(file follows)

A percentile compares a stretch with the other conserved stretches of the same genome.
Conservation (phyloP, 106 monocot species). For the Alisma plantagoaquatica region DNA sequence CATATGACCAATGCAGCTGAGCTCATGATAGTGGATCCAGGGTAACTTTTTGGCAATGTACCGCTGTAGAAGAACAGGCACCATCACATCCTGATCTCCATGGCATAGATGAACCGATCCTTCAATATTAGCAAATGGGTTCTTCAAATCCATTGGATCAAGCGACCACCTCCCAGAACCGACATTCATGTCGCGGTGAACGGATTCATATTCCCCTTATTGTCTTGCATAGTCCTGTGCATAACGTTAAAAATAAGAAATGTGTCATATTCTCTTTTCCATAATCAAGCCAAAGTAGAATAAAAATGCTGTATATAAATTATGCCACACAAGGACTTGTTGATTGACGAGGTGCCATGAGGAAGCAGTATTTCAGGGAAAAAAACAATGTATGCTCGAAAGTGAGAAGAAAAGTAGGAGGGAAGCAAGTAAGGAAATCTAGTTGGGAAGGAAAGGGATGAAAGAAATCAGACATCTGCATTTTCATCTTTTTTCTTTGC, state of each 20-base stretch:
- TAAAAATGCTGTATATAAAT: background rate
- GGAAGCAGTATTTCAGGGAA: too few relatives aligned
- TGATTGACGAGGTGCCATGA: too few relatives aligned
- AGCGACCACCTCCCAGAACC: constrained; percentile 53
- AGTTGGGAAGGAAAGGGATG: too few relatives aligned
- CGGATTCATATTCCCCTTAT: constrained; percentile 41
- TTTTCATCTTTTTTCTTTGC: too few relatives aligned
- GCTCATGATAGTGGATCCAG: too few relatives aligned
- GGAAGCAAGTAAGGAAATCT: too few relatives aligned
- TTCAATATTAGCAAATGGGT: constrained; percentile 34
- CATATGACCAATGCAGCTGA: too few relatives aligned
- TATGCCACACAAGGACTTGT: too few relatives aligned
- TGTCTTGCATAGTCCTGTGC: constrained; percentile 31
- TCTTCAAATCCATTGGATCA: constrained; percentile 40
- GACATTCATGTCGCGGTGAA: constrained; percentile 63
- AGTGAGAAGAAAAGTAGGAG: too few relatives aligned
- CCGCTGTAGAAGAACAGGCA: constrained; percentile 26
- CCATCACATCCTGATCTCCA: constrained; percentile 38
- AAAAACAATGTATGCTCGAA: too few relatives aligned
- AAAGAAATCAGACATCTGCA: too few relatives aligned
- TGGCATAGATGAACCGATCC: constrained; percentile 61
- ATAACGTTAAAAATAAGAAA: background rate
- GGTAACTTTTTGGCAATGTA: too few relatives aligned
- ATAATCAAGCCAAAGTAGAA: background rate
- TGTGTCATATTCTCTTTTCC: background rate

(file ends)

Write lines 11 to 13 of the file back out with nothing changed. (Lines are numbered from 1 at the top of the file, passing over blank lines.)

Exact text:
- GGAAGCAAGTAAGGAAATCT: too few relatives aligned
- TTCAATATTAGCAAATGGGT: constrained; percentile 34
- CATATGACCAATGCAGCTGA: too few relatives aligned